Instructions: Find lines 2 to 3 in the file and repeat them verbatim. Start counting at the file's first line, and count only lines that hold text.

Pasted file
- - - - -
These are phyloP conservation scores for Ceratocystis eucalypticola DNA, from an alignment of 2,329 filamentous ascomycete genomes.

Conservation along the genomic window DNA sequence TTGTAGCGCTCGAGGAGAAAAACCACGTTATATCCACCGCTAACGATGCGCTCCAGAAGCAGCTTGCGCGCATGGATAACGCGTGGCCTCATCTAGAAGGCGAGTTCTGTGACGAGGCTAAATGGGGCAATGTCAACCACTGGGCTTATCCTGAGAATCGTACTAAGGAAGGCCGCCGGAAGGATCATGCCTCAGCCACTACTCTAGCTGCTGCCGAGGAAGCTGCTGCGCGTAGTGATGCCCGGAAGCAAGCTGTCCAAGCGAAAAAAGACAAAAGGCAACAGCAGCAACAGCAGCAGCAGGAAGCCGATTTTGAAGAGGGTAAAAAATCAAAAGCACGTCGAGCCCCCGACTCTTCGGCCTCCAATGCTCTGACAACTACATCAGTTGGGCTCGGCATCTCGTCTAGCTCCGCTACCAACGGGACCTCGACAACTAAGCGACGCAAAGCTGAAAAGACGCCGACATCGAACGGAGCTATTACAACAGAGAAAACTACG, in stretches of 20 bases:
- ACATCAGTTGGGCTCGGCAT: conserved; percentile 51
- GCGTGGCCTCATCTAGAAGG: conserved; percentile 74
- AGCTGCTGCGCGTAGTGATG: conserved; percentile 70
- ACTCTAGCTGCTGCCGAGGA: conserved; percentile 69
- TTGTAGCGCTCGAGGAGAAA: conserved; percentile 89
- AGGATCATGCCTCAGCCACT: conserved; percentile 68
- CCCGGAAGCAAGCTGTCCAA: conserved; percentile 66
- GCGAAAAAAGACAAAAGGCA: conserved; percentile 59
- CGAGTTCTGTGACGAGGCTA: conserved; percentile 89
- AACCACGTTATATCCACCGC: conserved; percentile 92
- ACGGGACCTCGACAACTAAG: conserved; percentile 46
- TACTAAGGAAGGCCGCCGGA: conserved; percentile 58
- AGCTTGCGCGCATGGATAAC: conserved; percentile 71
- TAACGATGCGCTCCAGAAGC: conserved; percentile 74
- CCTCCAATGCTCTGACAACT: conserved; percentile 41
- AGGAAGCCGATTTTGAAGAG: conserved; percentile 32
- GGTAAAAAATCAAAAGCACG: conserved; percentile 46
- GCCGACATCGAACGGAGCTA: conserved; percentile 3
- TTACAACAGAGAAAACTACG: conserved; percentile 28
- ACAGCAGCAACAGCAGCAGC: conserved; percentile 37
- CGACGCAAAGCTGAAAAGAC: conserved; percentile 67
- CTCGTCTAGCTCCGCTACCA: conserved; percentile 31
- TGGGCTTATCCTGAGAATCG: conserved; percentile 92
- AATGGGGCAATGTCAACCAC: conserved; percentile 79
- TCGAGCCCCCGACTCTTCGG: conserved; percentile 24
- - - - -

Conservation along the genomic window DNA sequence TTGTAGCGCTCGAGGAGAAAAACCACGTTATATCCACCGCTAACGATGCGCTCCAGAAGCAGCTTGCGCGCATGGATAACGCGTGGCCTCATCTAGAAGGCGAGTTCTGTGACGAGGCTAAATGGGGCAATGTCAACCACTGGGCTTATCCTGAGAATCGTACTAAGGAAGGCCGCCGGAAGGATCATGCCTCAGCCACTACTCTAGCTGCTGCCGAGGAAGCTGCTGCGCGTAGTGATGCCCGGAAGCAAGCTGTCCAAGCGAAAAAAGACAAAAGGCAACAGCAGCAACAGCAGCAGCAGGAAGCCGATTTTGAAGAGGGTAAAAAATCAAAAGCACGTCGAGCCCCCGACTCTTCGGCCTCCAATGCTCTGACAACTACATCAGTTGGGCTCGGCATCTCGTCTAGCTCCGCTACCAACGGGACCTCGACAACTAAGCGACGCAAAGCTGAAAAGACGCCGACATCGAACGGAGCTATTACAACAGAGAAAACTACG, in stretches of 20 bases:
- ACATCAGTTGGGCTCGGCAT: conserved; percentile 51